Syphilis

21:55 - 4 May , 2021

Disease

What is Syphilis?

It is an infection caused by the bacteria called Treponema pallidum, which is spread through vaginal, anal, or oral sex with an infected person. It is usually a fairly common infection with a high degree of contagion, especially at the beginning, when genital sores called chancres appear, which are usually painless. 

Symptoms

Generally, syphilis does not have symptoms and, when it appears, it is often confused with other conditions. The signs appear and disappear, but not the infection.  The symptoms are divided into the following stages that can coincide or occur simultaneously:
  • Primary phase: one or several sores or chancres appear in the place where the bacteria entered, which may be the vulva, vagina, anus, penis, or scrotum and, in some cases, in the mouth or lips. However, it can also occur inside the vagina or rectum, making it invisible. 
These sores, not being painful, can go unnoticed and are downplayed. They usually manifest between three weeks and three months after infection and remain for three to six weeks until they disappear. 
  • Secondary phase: skin rash appears on the palms of the hands, soles of the feet, or in other body areas. Mild flu-like symptoms may occur, including fever, tiredness, sore throat, swollen glands, headache, and muscle aches. Also, there may be sores in the mouth, vagina, or anus, weight loss and hair loss.
These symptoms can last between two to six weeks for each outbreak, come and go over the next two years, making diagnosis difficult, and also disappear on their own with or without treatment.  Late or advanced phase: the infection can be latent for years without any symptoms. Complications usually appear between 15 and 20 years after infection.  If you are a sexually active person or suspect that you are infected, it is important that you avoid all sexual contact and see your doctor as soon as possible, since syphilis, if not treated promptly, can cause serious and permanent complications to your health, such as:
  • Blindness.
  • Damage to the brain, nerves, and other organs.
  • Difficulty coordinating muscle movements.
  • Paralysis. 
  • Tumors.
  • Death.

Diagnosis and treatment

After knowing your symptoms and medical history, your doctor will request tests related to sexually transmitted diseases to help confirm or rule out the diagnosis. In case you have been infected, your sexual partner or partners should also receive treatment, since you and they are at risk of re-infection and transmitting it to other people. Like any disease, syphilis will have a better response if it is treated in its early stages, since it can be cured with antibiotics. However, in the late phase, it is no longer curable and cannot be reversed. Therefore, it is essential that you have the relevant tests on time to prevent this disease from progressing silently in your body. Having had syphilis once does not protect you from getting it again, so follow-up tests are important to make sure treatment has been effective. Preventive Measures: The only sure way to avoid getting syphilis and any other sexually transmitted diseases is by having safe and low-risk sex, also:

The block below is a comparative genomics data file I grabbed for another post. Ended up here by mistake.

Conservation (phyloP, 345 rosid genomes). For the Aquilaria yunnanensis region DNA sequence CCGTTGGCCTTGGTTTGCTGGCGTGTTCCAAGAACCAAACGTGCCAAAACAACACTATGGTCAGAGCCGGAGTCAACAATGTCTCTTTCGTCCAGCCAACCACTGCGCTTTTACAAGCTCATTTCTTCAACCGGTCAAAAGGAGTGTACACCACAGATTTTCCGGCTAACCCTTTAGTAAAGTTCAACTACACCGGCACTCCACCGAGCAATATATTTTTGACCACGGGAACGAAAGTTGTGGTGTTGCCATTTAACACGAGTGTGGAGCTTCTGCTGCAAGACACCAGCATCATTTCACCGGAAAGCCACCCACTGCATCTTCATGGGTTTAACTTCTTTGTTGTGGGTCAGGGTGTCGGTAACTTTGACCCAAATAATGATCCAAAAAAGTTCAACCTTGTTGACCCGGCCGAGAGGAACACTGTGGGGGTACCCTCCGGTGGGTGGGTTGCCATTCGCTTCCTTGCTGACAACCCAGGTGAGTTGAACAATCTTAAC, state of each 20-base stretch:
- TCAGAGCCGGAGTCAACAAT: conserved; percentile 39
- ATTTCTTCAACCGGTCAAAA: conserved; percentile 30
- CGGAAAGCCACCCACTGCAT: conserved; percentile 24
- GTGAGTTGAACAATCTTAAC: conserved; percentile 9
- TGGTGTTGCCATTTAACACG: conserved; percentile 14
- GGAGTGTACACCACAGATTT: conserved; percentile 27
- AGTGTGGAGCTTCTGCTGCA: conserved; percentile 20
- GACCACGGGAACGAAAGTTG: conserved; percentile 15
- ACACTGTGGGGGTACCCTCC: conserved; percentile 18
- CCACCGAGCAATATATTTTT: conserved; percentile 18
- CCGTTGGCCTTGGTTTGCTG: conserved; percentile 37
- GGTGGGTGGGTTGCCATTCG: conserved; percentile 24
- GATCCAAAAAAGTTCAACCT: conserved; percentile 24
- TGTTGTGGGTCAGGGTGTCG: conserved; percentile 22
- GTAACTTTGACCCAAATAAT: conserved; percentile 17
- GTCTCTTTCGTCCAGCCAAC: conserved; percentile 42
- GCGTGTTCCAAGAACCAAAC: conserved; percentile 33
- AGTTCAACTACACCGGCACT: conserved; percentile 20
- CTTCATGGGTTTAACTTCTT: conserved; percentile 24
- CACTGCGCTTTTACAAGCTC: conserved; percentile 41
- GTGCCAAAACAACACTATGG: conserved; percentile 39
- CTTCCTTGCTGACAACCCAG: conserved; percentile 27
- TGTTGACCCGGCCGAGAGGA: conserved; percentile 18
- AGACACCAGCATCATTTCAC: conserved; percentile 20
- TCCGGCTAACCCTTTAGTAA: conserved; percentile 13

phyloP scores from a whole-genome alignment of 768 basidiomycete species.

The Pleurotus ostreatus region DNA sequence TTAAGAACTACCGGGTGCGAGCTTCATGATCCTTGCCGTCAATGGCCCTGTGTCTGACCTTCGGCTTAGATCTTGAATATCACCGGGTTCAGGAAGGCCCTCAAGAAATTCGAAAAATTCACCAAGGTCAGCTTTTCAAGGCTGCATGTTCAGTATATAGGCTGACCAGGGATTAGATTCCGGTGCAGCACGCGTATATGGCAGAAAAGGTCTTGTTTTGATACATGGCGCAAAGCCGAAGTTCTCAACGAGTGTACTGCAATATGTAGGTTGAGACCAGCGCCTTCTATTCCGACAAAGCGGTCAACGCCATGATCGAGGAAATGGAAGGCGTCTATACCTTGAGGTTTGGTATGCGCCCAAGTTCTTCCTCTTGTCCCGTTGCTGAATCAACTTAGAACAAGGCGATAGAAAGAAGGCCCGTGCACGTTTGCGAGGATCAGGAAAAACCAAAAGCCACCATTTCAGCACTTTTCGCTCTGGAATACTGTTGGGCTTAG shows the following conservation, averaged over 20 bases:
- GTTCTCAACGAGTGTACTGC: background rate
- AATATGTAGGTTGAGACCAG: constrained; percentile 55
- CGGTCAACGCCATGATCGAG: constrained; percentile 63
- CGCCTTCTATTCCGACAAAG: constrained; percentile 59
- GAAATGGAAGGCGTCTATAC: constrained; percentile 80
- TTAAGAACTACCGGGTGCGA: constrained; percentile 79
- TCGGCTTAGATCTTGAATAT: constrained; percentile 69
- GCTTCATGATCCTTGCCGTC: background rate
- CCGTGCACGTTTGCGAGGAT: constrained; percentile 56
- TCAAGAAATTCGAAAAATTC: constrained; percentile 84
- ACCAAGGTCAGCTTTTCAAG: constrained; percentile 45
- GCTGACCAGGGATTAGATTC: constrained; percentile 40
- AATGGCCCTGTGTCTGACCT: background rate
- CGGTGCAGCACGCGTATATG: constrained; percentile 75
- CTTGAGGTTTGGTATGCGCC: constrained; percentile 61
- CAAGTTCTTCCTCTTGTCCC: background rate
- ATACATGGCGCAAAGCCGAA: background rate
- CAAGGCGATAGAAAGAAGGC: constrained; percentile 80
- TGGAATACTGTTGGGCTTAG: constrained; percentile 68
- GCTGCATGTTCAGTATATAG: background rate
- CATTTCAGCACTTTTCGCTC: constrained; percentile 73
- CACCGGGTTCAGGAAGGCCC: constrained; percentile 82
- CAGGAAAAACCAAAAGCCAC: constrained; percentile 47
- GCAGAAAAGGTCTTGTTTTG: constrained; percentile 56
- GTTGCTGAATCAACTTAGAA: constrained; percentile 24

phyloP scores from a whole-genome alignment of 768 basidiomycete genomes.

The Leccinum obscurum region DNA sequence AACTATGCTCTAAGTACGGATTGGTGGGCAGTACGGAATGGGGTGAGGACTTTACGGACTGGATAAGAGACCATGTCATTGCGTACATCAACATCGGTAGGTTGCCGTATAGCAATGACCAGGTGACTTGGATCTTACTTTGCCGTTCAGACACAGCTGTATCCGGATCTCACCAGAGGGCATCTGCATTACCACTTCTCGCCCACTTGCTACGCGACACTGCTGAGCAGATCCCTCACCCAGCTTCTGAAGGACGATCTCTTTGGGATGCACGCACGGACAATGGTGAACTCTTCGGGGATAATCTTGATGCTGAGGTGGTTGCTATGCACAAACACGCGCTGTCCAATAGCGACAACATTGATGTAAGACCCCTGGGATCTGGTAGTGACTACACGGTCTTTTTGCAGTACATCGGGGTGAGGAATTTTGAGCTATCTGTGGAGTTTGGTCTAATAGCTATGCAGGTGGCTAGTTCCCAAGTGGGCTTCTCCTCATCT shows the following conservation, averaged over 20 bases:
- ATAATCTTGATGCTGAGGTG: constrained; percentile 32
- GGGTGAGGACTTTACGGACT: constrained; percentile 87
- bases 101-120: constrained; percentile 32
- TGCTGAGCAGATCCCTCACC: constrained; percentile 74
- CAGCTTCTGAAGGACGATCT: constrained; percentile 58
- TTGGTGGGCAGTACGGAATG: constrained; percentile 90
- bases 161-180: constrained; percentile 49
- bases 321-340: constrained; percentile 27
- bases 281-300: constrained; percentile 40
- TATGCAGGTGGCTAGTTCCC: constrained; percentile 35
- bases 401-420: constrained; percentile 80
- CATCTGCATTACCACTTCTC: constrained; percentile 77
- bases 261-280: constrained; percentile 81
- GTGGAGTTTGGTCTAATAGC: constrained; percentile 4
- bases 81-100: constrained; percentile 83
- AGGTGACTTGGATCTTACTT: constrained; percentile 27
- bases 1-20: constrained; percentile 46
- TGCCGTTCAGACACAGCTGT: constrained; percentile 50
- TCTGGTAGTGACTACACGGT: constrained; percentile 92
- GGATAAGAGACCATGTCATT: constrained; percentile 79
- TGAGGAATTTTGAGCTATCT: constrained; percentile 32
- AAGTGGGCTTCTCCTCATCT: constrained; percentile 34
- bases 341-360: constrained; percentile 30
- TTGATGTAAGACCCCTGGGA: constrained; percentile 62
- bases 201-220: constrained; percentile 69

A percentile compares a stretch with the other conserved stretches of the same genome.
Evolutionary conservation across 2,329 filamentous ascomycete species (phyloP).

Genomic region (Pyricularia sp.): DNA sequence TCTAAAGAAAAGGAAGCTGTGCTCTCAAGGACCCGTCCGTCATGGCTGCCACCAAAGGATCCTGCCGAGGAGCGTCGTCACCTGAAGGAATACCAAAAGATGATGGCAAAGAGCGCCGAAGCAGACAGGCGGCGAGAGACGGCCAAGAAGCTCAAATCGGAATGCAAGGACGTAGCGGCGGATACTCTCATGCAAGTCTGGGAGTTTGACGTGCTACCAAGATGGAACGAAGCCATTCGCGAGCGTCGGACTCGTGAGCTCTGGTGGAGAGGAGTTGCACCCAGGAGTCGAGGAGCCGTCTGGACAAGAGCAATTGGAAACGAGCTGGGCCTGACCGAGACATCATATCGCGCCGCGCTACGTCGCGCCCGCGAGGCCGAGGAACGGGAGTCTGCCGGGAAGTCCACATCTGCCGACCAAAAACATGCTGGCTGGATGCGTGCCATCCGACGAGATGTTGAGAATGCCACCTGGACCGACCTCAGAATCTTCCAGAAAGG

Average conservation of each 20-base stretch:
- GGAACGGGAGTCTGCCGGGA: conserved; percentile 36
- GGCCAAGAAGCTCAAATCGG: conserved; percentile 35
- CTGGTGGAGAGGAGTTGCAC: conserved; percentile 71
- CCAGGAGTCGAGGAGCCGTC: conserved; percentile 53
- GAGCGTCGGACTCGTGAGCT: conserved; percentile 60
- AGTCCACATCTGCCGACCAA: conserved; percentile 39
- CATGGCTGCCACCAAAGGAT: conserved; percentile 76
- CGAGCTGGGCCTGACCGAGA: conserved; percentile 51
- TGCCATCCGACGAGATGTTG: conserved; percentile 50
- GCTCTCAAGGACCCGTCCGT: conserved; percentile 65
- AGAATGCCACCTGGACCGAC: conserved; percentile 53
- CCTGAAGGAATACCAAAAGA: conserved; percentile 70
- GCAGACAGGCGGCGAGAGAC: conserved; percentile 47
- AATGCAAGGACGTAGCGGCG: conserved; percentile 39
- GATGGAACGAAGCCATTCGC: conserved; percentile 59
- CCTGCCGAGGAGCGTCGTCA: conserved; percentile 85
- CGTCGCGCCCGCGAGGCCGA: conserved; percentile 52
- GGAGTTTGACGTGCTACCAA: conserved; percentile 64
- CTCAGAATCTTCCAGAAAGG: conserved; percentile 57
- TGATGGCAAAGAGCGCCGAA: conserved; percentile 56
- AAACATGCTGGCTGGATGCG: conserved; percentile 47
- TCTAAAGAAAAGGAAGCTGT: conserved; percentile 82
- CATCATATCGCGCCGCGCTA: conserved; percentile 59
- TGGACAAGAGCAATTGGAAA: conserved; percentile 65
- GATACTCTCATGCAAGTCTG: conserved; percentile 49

• Use condoms.
  • Avoid constantly changing partners or having sex with promiscuous people.
  • Do not have sexual intercourse with people who have syphilis symptoms.
  • Have only one sexual partner and have him or her do the same.
In ABC Medical Center’s Internal Medicine Department, we offer health care services with the highest quality and safety, from the prevention, diagnosis, timely treatment, and monitoring of infectious, respiratory, endocrinological, dermatological, rheumatic, nephrological, gastrointestinal, and hematological pathologies of both chronic-degenerative diseases and acute conditions, through a comprehensive and multidisciplinary model.

Fuentes:

  • medlineplus.gov
  • mayoclinic.org
  • msdmanuals.com
  • cds.gov
  • medigraphic.com
  • Morales GLC, Guevara SEG. Secondary Syphilis: The Great Imitator in 2021 Questionnaire. Dermatología Cosmética, Médica y Quirúrgica. 2021;19(2):183-190.
  • Juárez-Figueroa LA, Uribe-Salas FJ, Vargas-Guadarrama G, et al. Syphilis infection markers among HIV positive individuals in the Mexico City HIV/AIDS Program. Salud pública mex. 2021;63(1):27-33.
  • Osorio-Guzmán M, Santos-Vázquez G, Torres-Muñoz D, et al. Early congenital syphilis, case series and anatomopathological description. Rev Latin Infect Pediatr. 2020;33(3):149-155. doi:10.35366/95652.
  • Pereira RY, Pereira CJ, Quirós FL. Syphilis: clinical and therapeutic approach in the first level of care. Revista Médica Sinergia. 2020;5(08):1-11.
The dissemination of the content of this material is for informational purposes only and does not replace, under any circumstance or condition, a consultation with a specialist doctor, for which the ABC Medical Center is not responsible for the different use that may be given to it. If you require more information related to the subject, we suggest you contact the specialist doctor you trust directly.